Графични страници
PDF файл
[ocr errors]

Battered and blackened and worn by all the storms of the winter.

Loosely against her masts was hanging and flapping

her canvas,


Rent by so many gales, and patched by the hands of the sailors.

Suddenly from her side, as the sun rose over the


Darted a puff of smoke, and floated seaward; anon


Loud over field and forest the cannon's roar, and the echoes

Heard and repeated the sound, the signal-gun of de



Ah! but with louder echoes replied the hearts of the


Meekly, in voices subdued, the chapter was read from the Bible,

Meekly the prayer was begun, but ended in fervent entreaty !

Then from their houses in haste came forth the Pilgrims of Plymouth,

Men and women and children, all hurrying down to the



Eager, with tearful eyes, to say farewell to the May



Homeward bound o'er the sea, and leaving them here in the desert.

Foremost among them was Alden. All night he had lain without slumber,

Turning and tossing about in the heat and unrest of his fever.

He had beheld Miles Standish, who came back late from the council,


Stalking into the room, and heard him mutter and


Sometimes it seemed a prayer, and sometimes it sounded like swearing.

Once he had come to the bed, and stood there a moment in silence;

Then he had turned away, and said: "I will not awake him;

Let him sleep on, it is best; for what is the use of more talking!"


Then he extinguished the light, and threw himself down on his pallet,

Dressed as he was, and ready to start at the break of the morning,

522 Desert: is Plymouth county a desert? What would be a better word? See if it will fit into the line.

Covered himself with the cloak he had worn in his campaigns in Flanders,

Slept as a soldier sleeps in his bivouac, ready for action.

But with the dawn he arose; in the twilight Alden beheld him


Put on his corselet of steel, and all the rest of his


Buckle about his waist his trusty blade of Damascus, Take from the corner his musket, and so stride out of the chamber.

Often the heart of the youth had burned and yearned to embrace him,

Often his lips had essayed to speak, imploring for



All the old friendship came back with its tender and grateful emotions;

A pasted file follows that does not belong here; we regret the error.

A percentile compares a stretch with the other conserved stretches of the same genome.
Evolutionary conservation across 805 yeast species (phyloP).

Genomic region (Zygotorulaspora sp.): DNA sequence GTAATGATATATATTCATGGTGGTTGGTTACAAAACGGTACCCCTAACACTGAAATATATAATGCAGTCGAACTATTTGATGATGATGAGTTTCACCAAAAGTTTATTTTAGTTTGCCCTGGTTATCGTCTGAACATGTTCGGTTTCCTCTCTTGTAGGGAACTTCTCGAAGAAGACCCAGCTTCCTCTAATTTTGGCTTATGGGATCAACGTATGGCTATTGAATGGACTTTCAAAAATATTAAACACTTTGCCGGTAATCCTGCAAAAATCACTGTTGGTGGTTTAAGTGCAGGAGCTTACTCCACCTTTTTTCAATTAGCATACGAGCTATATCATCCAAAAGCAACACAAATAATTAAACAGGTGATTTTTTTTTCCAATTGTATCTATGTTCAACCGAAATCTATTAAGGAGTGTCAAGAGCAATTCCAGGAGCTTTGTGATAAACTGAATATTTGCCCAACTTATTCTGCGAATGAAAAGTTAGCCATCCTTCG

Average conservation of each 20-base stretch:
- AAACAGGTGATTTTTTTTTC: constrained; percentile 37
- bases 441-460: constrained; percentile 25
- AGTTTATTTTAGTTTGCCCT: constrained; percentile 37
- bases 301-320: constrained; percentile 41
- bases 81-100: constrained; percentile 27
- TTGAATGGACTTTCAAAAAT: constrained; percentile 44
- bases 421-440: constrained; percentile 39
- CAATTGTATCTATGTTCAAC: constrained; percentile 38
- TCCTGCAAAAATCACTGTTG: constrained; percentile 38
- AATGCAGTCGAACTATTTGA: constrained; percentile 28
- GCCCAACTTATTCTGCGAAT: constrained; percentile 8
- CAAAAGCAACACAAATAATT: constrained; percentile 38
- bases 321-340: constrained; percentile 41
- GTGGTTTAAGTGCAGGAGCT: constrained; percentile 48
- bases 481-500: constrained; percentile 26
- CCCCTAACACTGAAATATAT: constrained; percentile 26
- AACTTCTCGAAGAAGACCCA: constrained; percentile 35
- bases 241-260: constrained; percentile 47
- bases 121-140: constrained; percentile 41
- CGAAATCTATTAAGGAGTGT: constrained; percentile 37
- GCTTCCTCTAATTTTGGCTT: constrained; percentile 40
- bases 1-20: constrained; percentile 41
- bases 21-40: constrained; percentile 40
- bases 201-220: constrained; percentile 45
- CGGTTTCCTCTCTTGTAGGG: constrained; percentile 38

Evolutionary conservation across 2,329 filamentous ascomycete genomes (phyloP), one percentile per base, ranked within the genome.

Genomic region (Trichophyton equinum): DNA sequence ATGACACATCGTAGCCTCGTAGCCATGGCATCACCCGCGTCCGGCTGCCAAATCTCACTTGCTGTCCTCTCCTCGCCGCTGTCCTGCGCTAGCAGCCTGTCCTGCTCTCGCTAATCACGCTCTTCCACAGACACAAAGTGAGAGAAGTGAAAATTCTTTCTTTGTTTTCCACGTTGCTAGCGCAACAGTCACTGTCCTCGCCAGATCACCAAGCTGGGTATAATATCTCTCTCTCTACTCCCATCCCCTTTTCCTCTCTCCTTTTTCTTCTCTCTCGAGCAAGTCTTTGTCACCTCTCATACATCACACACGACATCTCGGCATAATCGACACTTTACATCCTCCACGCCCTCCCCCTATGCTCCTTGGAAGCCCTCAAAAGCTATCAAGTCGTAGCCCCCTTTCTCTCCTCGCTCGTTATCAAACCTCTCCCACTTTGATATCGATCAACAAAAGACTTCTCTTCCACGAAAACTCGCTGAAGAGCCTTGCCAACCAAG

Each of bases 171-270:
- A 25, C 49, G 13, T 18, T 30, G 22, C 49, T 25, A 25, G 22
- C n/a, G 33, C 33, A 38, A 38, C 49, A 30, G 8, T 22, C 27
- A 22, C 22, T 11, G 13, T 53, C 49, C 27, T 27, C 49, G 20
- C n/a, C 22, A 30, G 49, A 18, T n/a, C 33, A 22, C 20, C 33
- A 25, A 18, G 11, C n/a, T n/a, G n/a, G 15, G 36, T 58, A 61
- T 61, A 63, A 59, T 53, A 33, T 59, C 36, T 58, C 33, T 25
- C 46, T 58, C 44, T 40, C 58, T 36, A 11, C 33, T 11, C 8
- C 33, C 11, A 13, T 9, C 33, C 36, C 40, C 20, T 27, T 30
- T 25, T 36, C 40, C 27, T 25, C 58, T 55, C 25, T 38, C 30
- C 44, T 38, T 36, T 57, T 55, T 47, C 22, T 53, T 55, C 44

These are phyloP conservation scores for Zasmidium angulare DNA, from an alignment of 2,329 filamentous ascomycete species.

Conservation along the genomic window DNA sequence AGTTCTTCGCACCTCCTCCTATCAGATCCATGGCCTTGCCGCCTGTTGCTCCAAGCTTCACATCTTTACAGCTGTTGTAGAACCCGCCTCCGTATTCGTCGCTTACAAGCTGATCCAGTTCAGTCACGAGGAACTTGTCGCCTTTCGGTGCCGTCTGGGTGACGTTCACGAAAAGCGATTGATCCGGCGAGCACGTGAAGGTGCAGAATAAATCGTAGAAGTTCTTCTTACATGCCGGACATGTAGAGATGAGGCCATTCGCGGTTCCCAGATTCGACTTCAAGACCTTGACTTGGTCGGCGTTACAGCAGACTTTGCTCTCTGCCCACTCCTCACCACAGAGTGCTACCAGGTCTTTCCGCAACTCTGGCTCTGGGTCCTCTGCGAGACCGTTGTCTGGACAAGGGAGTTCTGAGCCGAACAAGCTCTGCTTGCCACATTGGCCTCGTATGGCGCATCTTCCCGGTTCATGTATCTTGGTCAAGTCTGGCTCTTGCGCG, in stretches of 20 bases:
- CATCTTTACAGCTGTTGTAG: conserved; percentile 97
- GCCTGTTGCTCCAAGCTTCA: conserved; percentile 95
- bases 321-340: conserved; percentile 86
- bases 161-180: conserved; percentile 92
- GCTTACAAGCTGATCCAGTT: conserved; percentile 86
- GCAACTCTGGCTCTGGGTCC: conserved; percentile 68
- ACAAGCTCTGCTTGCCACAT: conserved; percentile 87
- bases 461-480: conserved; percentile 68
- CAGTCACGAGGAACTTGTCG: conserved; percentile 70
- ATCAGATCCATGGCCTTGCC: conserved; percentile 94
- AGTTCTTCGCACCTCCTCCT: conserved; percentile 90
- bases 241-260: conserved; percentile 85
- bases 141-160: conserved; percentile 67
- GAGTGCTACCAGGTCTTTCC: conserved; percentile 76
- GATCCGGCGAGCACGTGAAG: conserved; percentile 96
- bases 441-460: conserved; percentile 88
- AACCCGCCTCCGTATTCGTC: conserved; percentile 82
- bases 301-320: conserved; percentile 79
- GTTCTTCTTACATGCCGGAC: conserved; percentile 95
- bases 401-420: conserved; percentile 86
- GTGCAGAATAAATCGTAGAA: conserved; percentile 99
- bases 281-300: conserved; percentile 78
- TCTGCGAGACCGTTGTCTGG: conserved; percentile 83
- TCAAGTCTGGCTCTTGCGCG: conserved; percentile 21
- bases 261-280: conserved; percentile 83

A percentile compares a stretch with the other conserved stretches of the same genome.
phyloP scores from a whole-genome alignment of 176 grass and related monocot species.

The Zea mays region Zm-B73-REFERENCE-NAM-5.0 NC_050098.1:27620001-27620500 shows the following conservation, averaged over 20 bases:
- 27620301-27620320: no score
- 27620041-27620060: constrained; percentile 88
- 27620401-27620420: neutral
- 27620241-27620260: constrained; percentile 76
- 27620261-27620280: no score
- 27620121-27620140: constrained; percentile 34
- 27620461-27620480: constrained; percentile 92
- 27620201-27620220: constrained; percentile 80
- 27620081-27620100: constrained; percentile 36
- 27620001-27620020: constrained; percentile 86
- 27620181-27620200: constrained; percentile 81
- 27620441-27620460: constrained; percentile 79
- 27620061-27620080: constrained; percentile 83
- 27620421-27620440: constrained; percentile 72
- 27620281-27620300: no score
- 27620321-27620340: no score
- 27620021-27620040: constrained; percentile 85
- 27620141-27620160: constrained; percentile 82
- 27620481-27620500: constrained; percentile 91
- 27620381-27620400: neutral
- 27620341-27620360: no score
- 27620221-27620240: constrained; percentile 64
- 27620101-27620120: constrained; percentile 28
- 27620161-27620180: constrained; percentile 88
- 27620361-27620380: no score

But his pride overmastered the nobler nature within him,

Pride, and the sense of his wrong, and the burning fire of the insult.

So he beheld his friend departing in anger, but spake not,

534 Bivouac: a soldier often has to sleep on the field of battle wrapped only in his cloak, ready for action at a moment's notice. This is called bivouacking.

Saw him go forth to danger, perhaps to death, and he spake not!


Then he arose from his bed, and heard what the people were saying,

Joined in the talk at the door, with Stephen and Richard and Gilbert,

Joined in the morning prayer, and in the reading of Scripture,

And, with the others, in haste went hurrying down to the sea-shore,

Down to the Plymouth Rock, that had been to their feet as a doorstep

Into a world unknown,

550 the corner-stone of a nation!

There with his boat was the Master, already a little impatient

547 Stephen, Richard, Gilbert: these are first names of some of the colonists.

550 Plymouth Rock: the famous rock may still be seen at Plymouth. Years ago when the town felt obliged to build out a new wharf which threatened to cover the rock, an effort was made to remove the cherished landmark. The upper part was broken off and is preserved at the Museum of the Pilgrim Society. The rest of the boulder remains in its place some paces back from the water, enclosed, and surmounted with a granite canopy in which are preserved a few bones of the first settlers disinterred from the old burying lot.

561 Why is it called the corner-stone of a nation?

Lest he should lose the tide, or the wind might shift to the eastward,

Square-built, hearty, and strong, with an odor of ocean about him,

Speaking with this one and that, and cramming letters and parcels


Into his pockets capacious, and messages mingled to


Into his narrow brain, till at last he was wholly bewildered.

Nearer the boat stood Alden, with one foot placed on the gunwale,

One still firm on the rock, and talking at times with the sailors,

Seated erect on the thwarts, all ready and eager for



He too was eager to go, and thus put an end to his


Thinking to fly from despair, that swifter than keel is

or canvas,

Thinking to drown in the sea the ghost that would rise and pursue him.

But as he gazed on the crowd, he beheld the form of


Standing dejected among them, unconscious of all that

was passing.


« ПредишнаНапред »